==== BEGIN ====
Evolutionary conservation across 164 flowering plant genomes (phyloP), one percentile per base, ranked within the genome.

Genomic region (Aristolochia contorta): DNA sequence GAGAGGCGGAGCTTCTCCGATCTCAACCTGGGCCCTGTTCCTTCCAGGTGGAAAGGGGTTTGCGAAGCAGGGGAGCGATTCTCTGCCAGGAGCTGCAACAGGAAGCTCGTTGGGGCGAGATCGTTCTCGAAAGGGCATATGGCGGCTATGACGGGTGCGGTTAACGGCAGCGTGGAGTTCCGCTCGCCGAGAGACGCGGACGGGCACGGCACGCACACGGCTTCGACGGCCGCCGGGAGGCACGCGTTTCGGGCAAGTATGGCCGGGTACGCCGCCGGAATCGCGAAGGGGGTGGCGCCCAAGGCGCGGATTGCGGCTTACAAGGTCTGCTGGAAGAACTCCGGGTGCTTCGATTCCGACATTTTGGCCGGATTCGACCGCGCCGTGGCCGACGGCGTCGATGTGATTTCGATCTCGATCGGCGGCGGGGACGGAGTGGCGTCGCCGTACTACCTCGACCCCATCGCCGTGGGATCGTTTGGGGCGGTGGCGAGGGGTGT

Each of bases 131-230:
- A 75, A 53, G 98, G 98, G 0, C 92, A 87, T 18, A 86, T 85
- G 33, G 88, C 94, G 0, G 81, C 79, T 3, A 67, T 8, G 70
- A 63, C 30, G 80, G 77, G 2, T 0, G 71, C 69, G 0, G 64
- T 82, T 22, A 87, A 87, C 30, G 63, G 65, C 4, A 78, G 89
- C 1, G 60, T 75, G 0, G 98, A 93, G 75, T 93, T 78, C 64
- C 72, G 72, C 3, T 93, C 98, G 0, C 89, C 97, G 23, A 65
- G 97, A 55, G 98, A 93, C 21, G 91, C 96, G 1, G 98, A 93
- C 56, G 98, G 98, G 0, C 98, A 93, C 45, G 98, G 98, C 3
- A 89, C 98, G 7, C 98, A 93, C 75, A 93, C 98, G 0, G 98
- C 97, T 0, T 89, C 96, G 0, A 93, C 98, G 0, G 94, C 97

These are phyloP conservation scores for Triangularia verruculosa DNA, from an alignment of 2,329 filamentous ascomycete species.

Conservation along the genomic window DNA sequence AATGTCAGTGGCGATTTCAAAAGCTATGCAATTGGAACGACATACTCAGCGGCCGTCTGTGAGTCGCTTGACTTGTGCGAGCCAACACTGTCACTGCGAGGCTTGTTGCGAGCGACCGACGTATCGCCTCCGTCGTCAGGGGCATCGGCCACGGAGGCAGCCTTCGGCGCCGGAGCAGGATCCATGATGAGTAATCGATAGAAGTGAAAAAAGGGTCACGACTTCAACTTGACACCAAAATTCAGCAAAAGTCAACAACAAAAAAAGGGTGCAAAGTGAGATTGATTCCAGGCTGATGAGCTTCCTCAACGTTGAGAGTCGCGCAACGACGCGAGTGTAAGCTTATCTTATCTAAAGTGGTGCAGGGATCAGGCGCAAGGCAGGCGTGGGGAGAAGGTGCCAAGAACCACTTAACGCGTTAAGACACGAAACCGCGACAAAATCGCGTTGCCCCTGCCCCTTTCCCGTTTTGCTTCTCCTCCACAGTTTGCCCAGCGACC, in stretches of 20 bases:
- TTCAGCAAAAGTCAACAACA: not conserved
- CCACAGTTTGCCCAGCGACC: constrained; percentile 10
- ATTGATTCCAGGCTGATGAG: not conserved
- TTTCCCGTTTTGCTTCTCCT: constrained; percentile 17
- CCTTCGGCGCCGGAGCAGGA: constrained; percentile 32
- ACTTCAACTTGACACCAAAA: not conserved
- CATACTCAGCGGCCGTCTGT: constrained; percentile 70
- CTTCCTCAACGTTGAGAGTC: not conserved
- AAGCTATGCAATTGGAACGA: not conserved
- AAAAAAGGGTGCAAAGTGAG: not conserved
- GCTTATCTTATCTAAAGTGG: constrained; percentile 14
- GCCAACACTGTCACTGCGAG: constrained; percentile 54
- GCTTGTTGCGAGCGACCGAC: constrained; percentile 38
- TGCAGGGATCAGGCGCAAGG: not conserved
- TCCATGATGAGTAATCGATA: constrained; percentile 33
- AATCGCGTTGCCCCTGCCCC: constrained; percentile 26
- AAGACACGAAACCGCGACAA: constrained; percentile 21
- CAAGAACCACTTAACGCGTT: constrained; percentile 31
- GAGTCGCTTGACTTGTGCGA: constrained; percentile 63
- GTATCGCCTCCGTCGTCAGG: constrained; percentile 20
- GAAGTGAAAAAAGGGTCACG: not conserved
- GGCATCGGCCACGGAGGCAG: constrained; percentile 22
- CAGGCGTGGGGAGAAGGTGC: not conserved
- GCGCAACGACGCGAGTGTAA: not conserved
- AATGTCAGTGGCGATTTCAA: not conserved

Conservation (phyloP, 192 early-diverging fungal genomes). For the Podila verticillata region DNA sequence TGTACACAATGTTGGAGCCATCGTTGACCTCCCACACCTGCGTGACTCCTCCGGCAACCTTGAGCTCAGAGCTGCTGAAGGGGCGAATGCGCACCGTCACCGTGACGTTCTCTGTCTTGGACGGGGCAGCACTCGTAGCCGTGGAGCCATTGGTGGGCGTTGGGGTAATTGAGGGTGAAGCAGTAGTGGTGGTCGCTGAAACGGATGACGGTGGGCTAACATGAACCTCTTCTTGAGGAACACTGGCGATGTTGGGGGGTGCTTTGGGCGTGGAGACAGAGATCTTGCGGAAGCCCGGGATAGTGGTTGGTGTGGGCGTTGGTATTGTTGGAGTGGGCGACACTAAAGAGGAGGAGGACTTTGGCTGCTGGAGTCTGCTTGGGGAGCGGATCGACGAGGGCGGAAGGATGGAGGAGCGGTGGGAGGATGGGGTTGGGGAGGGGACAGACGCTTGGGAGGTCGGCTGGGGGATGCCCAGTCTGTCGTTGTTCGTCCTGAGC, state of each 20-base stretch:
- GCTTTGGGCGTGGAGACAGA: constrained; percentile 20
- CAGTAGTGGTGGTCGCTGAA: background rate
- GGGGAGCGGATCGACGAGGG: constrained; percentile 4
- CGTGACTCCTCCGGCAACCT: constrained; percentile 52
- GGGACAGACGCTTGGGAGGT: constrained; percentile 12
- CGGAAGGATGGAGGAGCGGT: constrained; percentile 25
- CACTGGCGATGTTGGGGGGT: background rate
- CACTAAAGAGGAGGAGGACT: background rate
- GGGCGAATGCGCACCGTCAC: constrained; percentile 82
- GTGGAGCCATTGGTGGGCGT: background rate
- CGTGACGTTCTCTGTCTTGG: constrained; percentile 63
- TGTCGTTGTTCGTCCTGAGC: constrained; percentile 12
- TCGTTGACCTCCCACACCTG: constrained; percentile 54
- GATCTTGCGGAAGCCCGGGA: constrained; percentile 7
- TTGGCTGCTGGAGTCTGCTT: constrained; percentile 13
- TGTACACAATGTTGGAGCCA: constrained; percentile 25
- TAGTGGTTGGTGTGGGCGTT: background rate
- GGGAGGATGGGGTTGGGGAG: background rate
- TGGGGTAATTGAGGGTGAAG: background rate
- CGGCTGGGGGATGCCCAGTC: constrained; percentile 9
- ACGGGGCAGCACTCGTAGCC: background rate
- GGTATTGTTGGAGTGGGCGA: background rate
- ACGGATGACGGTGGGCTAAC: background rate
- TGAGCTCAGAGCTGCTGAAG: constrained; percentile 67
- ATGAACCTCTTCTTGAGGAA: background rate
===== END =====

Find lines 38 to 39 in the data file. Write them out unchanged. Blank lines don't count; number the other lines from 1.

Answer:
- CAGGCGTGGGGAGAAGGTGC: not conserved
- GCGCAACGACGCGAGTGTAA: not conserved